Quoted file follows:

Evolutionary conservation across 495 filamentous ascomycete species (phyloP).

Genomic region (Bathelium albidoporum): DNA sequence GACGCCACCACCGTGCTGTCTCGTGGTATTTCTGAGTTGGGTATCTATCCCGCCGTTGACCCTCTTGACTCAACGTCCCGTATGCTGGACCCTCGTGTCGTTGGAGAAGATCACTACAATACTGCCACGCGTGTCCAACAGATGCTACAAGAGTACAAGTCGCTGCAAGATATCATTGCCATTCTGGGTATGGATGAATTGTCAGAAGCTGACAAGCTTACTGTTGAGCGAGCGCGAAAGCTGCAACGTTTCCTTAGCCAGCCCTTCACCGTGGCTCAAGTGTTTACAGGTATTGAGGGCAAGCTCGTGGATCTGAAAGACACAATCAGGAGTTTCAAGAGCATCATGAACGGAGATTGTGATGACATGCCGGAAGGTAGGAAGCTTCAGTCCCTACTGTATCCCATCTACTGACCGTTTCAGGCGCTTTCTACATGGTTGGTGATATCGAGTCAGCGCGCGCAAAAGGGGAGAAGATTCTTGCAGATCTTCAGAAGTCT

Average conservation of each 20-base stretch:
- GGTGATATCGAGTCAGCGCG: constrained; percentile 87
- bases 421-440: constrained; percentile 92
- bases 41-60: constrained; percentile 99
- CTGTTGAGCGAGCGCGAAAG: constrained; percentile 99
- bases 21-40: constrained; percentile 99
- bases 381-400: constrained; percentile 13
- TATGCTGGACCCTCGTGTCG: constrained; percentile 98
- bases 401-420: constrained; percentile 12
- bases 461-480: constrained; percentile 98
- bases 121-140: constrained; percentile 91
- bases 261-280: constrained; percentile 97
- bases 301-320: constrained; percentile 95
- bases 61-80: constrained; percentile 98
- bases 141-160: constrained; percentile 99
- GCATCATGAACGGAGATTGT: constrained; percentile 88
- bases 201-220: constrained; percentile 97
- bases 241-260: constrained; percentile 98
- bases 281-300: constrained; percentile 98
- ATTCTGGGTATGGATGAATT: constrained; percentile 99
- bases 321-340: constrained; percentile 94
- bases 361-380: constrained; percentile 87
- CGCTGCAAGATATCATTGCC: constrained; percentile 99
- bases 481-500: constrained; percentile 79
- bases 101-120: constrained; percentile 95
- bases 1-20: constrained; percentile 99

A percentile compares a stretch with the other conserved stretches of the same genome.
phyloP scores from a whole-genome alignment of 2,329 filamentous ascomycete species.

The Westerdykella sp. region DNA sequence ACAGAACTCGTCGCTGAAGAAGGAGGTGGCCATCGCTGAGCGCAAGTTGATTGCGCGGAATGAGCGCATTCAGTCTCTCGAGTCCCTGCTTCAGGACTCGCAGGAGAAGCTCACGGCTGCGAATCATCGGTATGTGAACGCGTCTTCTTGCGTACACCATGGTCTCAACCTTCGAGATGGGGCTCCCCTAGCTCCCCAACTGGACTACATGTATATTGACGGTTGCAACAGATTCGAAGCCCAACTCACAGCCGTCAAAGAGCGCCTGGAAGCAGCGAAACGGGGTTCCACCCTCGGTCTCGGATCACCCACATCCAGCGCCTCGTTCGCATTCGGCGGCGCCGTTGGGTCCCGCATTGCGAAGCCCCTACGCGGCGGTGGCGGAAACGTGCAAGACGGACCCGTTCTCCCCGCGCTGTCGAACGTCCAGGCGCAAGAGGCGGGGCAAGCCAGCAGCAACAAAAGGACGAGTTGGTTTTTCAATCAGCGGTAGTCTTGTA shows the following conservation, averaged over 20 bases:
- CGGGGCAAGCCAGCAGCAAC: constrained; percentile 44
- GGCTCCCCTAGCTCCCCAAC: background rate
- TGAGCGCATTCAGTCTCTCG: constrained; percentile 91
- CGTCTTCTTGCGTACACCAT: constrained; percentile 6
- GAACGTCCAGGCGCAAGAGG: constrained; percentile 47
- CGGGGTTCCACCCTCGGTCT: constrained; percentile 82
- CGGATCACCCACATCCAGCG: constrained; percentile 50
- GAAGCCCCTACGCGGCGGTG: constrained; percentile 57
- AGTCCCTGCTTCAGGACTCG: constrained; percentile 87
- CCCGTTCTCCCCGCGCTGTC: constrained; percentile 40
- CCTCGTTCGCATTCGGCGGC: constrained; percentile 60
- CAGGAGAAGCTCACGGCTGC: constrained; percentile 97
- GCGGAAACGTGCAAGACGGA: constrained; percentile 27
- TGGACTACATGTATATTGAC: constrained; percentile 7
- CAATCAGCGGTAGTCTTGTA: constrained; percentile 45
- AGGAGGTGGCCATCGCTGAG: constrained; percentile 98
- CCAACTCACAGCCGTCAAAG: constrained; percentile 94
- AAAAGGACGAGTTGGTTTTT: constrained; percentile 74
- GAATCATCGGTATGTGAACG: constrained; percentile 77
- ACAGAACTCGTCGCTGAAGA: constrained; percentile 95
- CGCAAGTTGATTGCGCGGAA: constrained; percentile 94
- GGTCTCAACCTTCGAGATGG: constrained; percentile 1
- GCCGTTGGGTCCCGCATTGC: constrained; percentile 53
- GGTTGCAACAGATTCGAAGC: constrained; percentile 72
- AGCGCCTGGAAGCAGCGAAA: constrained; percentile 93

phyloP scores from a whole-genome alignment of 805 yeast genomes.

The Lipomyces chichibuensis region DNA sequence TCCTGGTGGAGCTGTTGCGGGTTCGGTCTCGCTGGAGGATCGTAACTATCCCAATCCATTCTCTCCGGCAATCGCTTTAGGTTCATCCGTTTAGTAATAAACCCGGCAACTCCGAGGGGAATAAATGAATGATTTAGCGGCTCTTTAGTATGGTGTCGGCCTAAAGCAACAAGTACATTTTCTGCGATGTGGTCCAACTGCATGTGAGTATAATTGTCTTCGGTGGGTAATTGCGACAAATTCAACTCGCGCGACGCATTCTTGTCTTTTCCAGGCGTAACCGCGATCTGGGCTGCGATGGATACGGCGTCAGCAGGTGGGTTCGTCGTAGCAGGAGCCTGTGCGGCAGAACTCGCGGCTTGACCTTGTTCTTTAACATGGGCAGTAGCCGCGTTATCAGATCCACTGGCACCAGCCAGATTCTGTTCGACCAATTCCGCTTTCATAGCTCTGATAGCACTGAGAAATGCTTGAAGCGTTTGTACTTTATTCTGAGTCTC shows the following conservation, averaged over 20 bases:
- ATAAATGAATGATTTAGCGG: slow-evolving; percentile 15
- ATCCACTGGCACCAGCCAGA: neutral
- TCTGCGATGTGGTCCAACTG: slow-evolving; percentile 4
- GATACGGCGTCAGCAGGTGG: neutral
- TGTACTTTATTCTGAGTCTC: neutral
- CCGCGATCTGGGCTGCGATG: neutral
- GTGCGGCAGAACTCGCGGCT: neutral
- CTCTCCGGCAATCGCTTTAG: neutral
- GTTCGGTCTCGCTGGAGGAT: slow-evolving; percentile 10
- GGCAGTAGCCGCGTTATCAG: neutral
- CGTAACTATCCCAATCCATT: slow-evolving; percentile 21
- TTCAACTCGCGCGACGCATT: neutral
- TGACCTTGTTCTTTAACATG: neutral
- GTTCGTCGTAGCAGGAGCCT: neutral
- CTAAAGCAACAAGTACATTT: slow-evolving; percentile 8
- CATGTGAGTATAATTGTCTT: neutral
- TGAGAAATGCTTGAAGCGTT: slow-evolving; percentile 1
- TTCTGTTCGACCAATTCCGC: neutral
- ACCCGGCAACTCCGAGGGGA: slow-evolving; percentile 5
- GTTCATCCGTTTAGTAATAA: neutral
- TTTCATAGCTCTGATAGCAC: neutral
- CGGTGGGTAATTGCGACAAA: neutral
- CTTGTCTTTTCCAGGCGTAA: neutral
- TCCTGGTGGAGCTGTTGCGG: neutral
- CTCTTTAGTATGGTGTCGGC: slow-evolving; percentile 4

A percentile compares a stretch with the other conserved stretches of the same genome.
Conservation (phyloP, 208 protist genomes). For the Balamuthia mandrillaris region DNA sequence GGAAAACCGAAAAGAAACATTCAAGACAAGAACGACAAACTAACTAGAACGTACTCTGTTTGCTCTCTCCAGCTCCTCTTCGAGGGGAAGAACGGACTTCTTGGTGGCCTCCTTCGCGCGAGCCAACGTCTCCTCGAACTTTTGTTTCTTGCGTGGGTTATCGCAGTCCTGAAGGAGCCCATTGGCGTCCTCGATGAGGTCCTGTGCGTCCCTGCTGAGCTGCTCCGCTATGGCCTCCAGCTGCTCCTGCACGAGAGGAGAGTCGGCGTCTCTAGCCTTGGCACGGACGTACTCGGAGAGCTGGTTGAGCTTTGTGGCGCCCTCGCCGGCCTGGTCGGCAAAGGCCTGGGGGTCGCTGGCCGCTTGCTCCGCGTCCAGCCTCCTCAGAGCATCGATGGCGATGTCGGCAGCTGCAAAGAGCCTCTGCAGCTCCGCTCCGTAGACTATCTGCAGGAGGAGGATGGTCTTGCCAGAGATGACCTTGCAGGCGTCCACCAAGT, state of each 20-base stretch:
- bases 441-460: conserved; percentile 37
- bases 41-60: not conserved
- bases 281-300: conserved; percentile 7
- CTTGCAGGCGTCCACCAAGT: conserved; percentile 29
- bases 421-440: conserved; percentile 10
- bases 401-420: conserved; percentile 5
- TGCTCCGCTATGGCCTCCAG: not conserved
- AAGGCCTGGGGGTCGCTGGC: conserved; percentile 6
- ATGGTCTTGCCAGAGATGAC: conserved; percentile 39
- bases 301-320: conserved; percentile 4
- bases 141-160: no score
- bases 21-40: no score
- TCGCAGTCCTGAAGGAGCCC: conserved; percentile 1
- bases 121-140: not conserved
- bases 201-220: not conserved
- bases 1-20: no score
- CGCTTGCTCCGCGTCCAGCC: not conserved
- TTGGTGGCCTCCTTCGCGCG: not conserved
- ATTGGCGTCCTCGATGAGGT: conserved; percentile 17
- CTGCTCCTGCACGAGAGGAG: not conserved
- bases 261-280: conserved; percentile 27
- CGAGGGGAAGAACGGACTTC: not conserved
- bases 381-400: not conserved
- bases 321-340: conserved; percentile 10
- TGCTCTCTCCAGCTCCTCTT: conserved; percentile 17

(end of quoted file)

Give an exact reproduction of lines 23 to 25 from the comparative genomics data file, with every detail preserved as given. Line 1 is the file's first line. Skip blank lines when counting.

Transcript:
- bases 321-340: constrained; percentile 94
- bases 361-380: constrained; percentile 87
- CGCTGCAAGATATCATTGCC: constrained; percentile 99